Warning: this personal story contains descriptions of graphic violence and death.
I took antidepressants every day for a decade. You name the drug and I was probably on it at some point--Zoloft, Paxil, Luvox, Lithium, Celexa, the list goes on. The medication, prescribed to me after a bout of severe obsessive-compulsive behavior, left me emotionally numb. Most of my feelings were buried under a thick mental fog, making it impossible to connect with people, or sense the aliveness of the world around me. On a scale from one to ten, excitement, joy, and sympathy rarely reached more than a two. I simply couldn't look forward to anything, or care in the least about anyone. The love I had always felt for my family vanished after only a few months on meds.
This brain fog made life seem unreal. I would often be driving somewhere, or talking to someone, or wandering through a mall, and the whole process went on without my awareness, as though I wasn't a fully conscious participant, but a dreamer trapped within a dream.
After two years on antidepressants, I found something that gave me a jolt of feeling strong enough to wake me up for a moment.
It's not always easy to be present, to shut off the running commentary in my head and perceive with absolute clarity. The seriousness of life can be quite pressing. But standing here in the heart of the forest, far away from the thought-congested human world, my mind becomes quiet. So quiet.
All I hear is the sound of life around me—a chorus of chirping, clicking, and skittering feet. Each sound that plays with my eardrums stirs childlike fascination. My eyes dart around in search of their source only to catch tips of tails and feathers in the foliage.
I draw and release a deep breath … then another.
Autumn's fragrance fills my nose. Sweet notes of decay linger long after exhale. And with every breeze I am treated to a shower of falling leaves, each one in a slow, graceful dance with gravity. I watch their descent in silence.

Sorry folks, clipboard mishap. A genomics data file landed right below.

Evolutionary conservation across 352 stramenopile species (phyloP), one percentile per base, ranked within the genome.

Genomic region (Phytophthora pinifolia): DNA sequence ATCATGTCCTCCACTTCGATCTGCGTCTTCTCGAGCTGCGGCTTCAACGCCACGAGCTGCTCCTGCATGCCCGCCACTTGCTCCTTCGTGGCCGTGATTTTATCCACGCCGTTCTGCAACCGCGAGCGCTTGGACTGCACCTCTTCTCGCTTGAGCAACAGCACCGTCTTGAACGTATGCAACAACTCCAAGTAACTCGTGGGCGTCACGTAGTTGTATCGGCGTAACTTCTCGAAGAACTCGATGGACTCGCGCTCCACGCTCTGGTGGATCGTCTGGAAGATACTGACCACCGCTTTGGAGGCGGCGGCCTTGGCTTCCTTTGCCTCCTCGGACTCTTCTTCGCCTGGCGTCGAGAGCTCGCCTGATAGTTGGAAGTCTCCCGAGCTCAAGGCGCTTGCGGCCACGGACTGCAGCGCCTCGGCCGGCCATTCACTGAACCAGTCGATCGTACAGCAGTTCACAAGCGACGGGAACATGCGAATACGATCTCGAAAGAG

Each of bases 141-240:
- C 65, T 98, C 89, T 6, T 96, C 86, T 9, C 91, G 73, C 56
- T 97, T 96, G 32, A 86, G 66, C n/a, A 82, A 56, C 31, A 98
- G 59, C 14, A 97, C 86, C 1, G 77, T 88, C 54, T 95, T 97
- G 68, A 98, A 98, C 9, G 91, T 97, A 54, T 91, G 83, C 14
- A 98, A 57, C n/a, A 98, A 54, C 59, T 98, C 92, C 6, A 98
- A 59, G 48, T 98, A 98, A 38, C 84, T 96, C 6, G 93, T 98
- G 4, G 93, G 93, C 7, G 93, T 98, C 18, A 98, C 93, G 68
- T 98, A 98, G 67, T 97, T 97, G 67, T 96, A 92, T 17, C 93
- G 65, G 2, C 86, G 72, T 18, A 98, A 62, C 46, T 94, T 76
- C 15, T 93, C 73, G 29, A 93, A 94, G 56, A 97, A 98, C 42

High above me, beams of sunlight peek through the amber loft, casting warmth upon leaf-littered soil. Every beam contains a flurry of suspended particles that seem to come from another dimension. I wonder if they arrived with the light, or if they were here all along and the light is just revealing them.
With my eyes closed and chin raised I move under one of the beams, bathing my face with the sun's energy. The sensation is so pleasurable that I'm quite literally frozen in heat. I don't want to move. Tingles run along my skin, evoking a feeling of joy.
I take a few more deep breaths before opening my eyes to look around.
Many trees stand tall and proud, ancient guardians of the land. Each of their limbs has its own ecosystem. Some are covered with soft emerald carpets, others with webs that glisten in the sunlight. Older trees have toppled over, roots plucked from the dirt, hollowed flesh now home to those that lurk in the shadows. Tiny mushrooms push through blackened bark like buttons on a raincoat. Life emerging from death.
As I quietly reflect upon the natural world, there is a moment where my awareness shifts into total stillness. My mind goes silent. Suddenly, everything around me sheds a label and definition, becoming so much deeper than any thought can express. I can sense the aliveness of the forest, the nameless essence of life itself. It is everywhere. My surroundings regain a newness, a mystery, as though I'm seeing it all for the very first time.
Within the stillness a calm washes over me. Life is no longer serious. The worries and concerns that normally weigh me down evaporate, and what is considered so important in the human world is revealed as insignificant.
All that is real, all that truly matters, exists in the stillness of this moment.